At this point, it appears all but assured that we are not alone. I mean, the evidence is overwhelming: a quintet of cows, mysteriously sapped of all blood and surgically separated from their genitals? Sounds like aliens, according to the Cut and also the local sheriff’s deputy. All those strange, apparently physics-defying flight machines Navy pilots have reported encountering for years? Even the Pentagon now feels comfortable confirming that these are UFOs, wobbling spookily across our skies. And while we cannot assume that these are, for sure, captained by space invaders, consider this: A new, somewhat hypothetical census of our potential extraterrestrial neighbors has determined that the Milky Way Galaxy hosts 36 intelligent alien civilizations — at a minimum.
“I think it is extremely important and exciting because for the first time we really have an estimate for this number of active intelligent, communicating civilizations that we potentially could contact and find out there is other life in the universe,” Christopher Conselice, a professor of astrophysics at the University of Nottingham and a co-author of research published Monday in the Astrophysical Journal, told the Guardian.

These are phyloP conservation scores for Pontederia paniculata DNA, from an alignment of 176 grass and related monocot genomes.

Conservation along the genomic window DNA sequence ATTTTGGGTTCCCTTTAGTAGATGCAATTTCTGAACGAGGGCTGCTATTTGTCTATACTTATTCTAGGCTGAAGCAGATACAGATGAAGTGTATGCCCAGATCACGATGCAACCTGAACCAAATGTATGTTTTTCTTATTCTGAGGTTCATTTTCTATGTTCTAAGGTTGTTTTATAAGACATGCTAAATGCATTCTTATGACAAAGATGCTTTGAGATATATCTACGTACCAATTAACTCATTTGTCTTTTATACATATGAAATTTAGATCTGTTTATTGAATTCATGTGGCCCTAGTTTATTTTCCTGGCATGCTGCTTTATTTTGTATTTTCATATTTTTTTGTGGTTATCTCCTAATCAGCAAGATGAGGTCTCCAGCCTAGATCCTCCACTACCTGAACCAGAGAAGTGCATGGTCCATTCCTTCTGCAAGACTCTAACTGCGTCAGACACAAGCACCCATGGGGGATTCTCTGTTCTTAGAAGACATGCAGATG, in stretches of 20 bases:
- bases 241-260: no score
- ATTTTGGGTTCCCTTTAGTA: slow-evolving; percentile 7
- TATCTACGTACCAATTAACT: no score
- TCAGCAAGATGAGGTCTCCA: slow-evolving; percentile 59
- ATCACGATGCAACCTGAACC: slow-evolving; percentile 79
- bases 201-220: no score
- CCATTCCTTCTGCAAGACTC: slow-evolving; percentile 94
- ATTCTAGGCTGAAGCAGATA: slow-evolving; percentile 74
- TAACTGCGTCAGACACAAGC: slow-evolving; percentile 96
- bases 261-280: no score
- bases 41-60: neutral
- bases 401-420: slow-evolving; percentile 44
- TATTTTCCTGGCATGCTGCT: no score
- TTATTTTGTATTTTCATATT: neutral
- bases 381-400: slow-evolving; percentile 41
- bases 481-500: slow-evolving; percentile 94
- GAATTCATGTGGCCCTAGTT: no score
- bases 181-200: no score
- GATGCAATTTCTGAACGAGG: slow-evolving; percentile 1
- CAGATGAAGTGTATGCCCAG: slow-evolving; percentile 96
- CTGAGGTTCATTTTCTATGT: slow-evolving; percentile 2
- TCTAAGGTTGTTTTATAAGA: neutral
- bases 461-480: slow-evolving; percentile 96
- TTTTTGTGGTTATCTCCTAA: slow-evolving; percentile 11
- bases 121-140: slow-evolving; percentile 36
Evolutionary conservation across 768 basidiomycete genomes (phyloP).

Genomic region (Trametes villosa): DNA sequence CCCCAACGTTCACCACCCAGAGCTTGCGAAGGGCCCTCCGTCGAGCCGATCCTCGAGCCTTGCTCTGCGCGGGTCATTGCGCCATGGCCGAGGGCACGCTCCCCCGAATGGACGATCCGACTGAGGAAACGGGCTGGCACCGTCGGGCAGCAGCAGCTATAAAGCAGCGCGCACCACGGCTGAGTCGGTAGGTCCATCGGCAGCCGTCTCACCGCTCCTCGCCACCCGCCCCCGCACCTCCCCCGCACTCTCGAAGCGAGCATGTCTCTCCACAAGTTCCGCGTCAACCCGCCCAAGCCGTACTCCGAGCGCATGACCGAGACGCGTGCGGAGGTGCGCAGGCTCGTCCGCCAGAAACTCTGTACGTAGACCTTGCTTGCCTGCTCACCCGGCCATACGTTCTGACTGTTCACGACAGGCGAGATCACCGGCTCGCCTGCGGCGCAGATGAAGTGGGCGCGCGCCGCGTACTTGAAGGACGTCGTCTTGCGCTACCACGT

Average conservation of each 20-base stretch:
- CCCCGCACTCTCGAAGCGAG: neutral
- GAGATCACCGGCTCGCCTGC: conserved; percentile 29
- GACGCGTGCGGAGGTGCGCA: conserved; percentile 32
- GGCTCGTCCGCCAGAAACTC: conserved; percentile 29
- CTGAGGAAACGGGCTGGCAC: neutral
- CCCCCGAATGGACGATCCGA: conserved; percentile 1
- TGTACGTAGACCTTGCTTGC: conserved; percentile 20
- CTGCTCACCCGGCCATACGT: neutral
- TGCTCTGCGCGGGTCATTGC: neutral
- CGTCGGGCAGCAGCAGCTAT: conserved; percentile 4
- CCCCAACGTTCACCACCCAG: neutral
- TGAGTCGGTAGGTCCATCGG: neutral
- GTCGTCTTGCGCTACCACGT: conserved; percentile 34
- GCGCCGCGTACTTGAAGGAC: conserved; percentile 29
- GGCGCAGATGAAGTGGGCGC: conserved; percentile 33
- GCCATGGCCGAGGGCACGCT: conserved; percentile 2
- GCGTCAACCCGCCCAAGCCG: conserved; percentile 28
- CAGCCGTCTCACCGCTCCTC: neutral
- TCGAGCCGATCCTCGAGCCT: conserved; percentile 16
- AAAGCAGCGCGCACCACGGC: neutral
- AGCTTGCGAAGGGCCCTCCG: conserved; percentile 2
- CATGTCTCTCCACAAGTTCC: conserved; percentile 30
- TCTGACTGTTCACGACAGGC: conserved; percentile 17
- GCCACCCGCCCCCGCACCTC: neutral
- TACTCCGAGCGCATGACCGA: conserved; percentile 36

The current go-to calculation for ballparking Milky Way residents is the Drake equation, which identifies seven factors allegedly necessary to make an educated alien count. Yet the Drake equation provides no firm answers, so Conselice and colleagues tweaked it to account for certain ingredients crucial to the development of life on Earth — things like the presence of a metal-rich environment, and the likelihood that other stars may have Earth-like planets in their orbits. It also introduced an assumption that intelligent life would form in about 5 billion years, as it did here. According to the Guardian, all of this worked out to between four and 211 intelligent, communication-ready alien civilizations in our galaxy, although Conselice believes there are most likely 36.
It’s just one theory, and even if it did prove correct, we’d still be looking at a thousands-of-years wait (at least 6,120 years, per the research) before we can engage in a game of intragalactic telephone; Conselice suspects the closest aliens could live about 17,000 light-years away. Unfortunately, the way things are going, we probably don’t have that kind of time.